The Royal Navy has launched a miniature pilotless aircraft from its ice patrol ship HMS Protector, developed by researchers at the
University of Southampton. This was the first time such an unmanned aerial vehicle has been put into use by the Royal Navy to aid navigation through the Antarctic.
SULSA launching from HMS Protector
The 3D-printed aircraft, in addition to a quadcopter, patrols the path taken by the survey ship so that it can find its way via frozen seas.
Over the past few years, the Royal Navy has deployed ScanEagle ‘eyes in sky’ from warships in the Gulf. This was done to provide crucial live imagery to the ships on maritime security patrols.
Although smaller in size and less hi-tech, the unmanned aircraft was able to offer the icebreaker with superior quality data in real time, thanks to the comprehensive image of the surrounding environment obtained from a viewpoint that is only possible from the air.
The 3D-printed miniature aircraft was launched off on longer patrols, and the quadcopter can be used for short-distance reconnaissance missions.
The Laser-Sintered Aircraft, dubbed SULSA and developed by the researchers at the University of Southampton University, is made up of nylon and 3D printed in four key components that can be assembled without using any tools. It is the first ‘printed’ airplane in the world. It can be controlled from the ship using a laptop. The airplane travels at about 60 mph, and is almost noiseless as it has a very small engine. The costs to create the entire aircraft does not exceed £7,000, which is cheaper than one hour’s flight using a Fleet Air Arm helicopter.
Last summer, this 3 kg aircraft was tested off the Dorset coast from the HMS Mersey. The aircraft went through further rigorous testing over the Antarctica. The flight duration was up to 30 minutes, and then a boat from HMS Protector was sent out to collect the aircraft from the water for a subsequent re-launch.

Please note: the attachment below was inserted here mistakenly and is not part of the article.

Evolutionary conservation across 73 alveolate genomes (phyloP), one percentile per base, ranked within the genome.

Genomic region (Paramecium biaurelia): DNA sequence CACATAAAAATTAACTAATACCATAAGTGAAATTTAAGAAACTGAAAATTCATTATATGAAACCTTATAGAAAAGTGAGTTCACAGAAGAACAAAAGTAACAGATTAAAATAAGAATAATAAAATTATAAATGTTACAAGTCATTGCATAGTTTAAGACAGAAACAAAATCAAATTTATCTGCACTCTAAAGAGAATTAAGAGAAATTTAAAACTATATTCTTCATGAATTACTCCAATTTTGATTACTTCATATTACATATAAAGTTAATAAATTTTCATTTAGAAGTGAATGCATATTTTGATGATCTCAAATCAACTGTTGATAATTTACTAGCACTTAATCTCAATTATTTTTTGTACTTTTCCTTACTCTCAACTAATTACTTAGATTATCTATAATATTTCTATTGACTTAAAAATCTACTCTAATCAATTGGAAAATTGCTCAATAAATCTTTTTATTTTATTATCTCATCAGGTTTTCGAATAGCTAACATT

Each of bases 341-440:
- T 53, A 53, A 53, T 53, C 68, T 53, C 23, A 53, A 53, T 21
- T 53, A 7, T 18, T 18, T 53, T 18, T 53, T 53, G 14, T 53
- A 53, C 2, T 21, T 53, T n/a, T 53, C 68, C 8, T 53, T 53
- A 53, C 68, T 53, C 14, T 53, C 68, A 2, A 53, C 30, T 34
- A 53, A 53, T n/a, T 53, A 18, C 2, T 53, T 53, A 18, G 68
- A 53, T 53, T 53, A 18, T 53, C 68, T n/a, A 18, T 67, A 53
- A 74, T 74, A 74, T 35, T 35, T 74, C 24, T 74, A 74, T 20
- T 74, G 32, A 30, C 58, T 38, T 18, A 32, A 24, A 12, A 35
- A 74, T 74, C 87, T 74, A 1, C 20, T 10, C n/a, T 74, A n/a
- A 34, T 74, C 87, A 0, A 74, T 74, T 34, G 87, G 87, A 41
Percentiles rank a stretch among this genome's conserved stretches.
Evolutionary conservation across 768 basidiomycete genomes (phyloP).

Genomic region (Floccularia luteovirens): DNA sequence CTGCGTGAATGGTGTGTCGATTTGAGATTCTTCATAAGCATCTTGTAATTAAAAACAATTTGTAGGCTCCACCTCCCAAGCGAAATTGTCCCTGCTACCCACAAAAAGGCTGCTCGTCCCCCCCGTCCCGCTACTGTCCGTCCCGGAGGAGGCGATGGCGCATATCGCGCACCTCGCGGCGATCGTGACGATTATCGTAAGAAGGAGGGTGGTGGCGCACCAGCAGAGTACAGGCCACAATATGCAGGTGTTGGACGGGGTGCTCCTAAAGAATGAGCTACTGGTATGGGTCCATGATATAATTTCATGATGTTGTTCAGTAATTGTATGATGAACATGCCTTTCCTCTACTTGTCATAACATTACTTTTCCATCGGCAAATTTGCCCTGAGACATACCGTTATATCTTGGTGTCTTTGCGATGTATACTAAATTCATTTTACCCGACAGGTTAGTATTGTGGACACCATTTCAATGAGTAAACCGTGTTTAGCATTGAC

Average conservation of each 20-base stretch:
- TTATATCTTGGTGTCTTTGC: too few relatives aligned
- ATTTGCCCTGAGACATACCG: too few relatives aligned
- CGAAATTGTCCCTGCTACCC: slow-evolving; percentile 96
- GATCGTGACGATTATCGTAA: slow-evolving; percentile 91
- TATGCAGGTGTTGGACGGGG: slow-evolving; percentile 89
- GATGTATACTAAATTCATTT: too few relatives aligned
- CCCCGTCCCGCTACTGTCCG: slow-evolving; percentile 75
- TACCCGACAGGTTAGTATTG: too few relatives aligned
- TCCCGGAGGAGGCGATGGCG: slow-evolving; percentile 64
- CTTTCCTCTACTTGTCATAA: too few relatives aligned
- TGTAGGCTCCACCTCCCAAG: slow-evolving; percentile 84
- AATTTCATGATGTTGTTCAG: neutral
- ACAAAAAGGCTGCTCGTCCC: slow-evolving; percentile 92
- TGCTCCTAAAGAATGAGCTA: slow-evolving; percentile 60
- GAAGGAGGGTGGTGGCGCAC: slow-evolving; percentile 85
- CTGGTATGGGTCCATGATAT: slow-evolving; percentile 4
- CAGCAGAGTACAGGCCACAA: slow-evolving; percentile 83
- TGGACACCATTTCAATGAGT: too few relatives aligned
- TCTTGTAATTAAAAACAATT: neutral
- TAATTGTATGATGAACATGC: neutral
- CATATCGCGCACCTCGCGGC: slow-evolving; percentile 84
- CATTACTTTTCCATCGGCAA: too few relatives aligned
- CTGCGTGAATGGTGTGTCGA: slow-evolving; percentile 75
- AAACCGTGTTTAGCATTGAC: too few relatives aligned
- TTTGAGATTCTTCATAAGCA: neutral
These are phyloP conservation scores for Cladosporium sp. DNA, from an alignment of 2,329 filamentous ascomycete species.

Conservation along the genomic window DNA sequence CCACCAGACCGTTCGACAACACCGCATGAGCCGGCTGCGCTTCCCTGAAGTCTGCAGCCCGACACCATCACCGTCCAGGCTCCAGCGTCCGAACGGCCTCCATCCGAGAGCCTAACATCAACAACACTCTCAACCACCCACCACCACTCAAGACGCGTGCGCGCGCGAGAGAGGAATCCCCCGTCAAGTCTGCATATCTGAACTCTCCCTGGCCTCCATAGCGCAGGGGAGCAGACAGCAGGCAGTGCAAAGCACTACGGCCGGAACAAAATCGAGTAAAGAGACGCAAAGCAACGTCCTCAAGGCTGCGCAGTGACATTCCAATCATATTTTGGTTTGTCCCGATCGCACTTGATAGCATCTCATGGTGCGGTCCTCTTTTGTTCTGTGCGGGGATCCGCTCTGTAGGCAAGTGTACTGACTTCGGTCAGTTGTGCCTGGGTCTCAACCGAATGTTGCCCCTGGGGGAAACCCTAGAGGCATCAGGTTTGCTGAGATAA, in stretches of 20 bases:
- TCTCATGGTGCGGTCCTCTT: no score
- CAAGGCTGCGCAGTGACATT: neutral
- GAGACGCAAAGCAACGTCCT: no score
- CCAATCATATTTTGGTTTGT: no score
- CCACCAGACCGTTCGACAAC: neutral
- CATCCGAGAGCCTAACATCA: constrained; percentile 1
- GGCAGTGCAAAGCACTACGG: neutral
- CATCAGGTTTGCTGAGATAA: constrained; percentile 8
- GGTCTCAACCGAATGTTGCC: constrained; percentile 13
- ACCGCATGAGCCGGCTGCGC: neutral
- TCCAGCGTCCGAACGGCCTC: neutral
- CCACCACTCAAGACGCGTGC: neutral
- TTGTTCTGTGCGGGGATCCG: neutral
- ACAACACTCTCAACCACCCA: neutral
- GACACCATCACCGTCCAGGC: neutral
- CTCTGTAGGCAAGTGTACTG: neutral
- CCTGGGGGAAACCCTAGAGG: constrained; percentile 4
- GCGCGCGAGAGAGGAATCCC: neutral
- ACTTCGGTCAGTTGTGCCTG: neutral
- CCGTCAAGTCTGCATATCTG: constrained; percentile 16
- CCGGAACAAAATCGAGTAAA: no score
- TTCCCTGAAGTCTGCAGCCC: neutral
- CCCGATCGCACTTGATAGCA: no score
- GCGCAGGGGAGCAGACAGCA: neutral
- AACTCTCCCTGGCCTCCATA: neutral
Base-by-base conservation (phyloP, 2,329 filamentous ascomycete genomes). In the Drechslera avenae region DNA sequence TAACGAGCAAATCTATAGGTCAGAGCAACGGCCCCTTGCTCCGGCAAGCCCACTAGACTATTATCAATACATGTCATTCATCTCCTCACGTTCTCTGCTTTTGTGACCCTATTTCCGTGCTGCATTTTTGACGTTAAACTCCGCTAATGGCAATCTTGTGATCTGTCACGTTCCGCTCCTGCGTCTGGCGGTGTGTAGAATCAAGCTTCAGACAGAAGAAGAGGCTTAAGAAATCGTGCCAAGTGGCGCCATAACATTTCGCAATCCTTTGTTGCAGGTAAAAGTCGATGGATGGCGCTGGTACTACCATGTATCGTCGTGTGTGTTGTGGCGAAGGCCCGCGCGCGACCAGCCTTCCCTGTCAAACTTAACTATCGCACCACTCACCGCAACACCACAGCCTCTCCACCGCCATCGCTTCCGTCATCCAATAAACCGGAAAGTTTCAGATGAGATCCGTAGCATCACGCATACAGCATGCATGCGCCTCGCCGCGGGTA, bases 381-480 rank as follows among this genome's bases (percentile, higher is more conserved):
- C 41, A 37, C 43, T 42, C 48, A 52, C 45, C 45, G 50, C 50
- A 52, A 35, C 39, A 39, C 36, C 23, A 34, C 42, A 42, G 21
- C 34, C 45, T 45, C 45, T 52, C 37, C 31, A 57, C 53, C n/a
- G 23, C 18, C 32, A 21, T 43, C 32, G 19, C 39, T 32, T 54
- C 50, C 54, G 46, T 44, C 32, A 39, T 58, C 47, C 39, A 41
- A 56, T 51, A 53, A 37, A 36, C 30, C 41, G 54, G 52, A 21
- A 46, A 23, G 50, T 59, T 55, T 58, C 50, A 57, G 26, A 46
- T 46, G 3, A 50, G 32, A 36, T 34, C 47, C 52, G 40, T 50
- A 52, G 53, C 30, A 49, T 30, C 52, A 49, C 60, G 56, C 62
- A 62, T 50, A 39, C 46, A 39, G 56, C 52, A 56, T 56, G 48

The vehicle captured the spectacular video imagery of the Antarctic seas. The operation of the aircraft was performed safely and reliably under the supervision of Andrew Lock from the University’s Computational Engineering and Design research group.
This trial of these low-cost but highly versatile aircraft has been an important first step in establishing the utility of unmanned aerial vehicles in this region. It’s demonstrated to me that this is a capability that I can use to great effect.
Captain Rory Bryan, Protector’s Commanding Officer
The series of flights conducted by Southampton staff in conjunction with the Royal Navy from HMS Protector has been a great success. These flights have shown just what can be achieved with smart design and low cost digital manufacture.
Andy Keane, Professor of Computational Engineering, University of Southampton
The results from the trial run performed from the Protector have been transmitted to the headquarters of the Royal Navy in Portsmouth - 700X Squadron in Culdrose – which is the Navy’s exclusive unmanned aircraft unit, and to the Maritime Warfare Centre at HMS Collingwood. In this project, Andrew Lock received support from Lt Cdr John Breen, who is the Trials Management Officer from 700X.
I am delighted with the successful deployment of small unmanned aerial vehicles from HMS Protector in the Antarctic. The whole team has overcome significant hurdles to demonstrate the enormous utility of these aircraft for affordable and persistent surveillance and reconnaissance from ships – even in the environmentally challenging environment of the Antarctic. Although this was a relatively short duration trial to measure the relative merits of fixed and rotary wing embarked systems, we are continuing to review our options for acquisition of maritime unmanned aerial vehicles in the future.
Commodore James Morley, Assistant Chief of Staff Maritime Capability, The Navy